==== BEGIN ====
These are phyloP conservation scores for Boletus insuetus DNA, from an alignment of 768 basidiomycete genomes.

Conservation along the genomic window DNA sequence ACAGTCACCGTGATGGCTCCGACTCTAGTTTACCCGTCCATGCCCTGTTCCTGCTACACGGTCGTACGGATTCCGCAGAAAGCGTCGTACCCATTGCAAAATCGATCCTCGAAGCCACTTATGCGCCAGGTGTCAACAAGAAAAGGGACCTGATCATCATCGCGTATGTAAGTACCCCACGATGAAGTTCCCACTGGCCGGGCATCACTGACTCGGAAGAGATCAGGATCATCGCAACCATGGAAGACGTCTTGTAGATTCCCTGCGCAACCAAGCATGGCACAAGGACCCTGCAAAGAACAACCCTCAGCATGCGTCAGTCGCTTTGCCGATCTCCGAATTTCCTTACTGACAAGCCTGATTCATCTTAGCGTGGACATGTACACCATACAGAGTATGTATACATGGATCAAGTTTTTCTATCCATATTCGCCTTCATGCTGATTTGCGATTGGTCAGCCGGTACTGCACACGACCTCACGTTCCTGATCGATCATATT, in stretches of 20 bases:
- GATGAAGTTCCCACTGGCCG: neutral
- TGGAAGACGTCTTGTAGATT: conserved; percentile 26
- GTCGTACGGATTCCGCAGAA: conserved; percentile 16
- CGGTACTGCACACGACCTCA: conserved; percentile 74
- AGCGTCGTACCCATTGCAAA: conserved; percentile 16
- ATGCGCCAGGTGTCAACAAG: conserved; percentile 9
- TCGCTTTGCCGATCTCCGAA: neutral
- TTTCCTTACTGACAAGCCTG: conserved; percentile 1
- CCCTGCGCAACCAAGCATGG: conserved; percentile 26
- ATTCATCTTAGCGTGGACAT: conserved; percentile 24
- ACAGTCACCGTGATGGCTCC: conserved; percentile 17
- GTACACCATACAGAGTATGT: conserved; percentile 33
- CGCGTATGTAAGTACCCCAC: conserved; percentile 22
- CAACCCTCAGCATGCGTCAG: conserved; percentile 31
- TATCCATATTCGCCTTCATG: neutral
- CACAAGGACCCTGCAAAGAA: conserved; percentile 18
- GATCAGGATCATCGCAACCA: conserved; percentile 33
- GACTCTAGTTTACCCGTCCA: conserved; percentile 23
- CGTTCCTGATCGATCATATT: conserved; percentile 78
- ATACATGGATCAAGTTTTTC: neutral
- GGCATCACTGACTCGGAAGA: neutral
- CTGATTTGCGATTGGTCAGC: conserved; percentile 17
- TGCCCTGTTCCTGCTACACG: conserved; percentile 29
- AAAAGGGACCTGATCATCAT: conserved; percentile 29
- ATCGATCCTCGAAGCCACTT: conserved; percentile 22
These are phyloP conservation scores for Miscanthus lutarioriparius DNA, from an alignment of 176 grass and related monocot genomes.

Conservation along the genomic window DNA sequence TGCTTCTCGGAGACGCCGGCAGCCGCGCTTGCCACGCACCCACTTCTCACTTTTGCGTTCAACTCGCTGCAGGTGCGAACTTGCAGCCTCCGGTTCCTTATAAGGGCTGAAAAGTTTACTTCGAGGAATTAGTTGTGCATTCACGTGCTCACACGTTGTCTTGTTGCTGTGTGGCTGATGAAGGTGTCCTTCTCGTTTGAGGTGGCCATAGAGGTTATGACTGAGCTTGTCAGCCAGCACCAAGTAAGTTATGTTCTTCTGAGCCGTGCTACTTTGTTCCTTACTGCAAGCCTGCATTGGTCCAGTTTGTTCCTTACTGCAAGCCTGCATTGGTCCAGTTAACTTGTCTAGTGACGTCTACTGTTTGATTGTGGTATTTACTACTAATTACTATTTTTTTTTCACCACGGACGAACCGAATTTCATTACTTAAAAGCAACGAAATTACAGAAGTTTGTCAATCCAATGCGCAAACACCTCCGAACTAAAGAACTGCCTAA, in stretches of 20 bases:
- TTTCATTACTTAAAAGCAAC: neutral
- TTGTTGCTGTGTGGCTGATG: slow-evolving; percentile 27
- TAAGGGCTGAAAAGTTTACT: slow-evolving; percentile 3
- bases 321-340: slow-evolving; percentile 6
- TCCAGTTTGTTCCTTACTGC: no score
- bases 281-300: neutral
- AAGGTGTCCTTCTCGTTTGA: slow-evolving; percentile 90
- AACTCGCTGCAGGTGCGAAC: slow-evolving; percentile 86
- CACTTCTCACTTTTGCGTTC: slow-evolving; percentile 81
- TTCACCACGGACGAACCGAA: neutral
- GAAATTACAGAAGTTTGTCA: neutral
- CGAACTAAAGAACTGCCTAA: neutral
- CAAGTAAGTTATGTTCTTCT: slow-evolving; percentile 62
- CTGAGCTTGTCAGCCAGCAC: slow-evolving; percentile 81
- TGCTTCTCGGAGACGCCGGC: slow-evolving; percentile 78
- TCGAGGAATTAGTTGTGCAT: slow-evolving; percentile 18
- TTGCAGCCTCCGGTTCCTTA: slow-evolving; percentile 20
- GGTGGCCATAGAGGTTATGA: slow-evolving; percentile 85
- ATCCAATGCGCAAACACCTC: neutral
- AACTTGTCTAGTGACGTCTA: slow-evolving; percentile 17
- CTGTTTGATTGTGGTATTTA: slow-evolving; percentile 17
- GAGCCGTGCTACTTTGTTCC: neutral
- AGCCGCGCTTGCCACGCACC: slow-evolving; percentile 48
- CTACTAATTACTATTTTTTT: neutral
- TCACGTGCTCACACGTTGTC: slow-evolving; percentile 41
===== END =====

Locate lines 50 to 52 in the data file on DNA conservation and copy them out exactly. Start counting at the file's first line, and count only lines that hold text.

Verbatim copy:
- CTGTTTGATTGTGGTATTTA: slow-evolving; percentile 17
- GAGCCGTGCTACTTTGTTCC: neutral
- AGCCGCGCTTGCCACGCACC: slow-evolving; percentile 48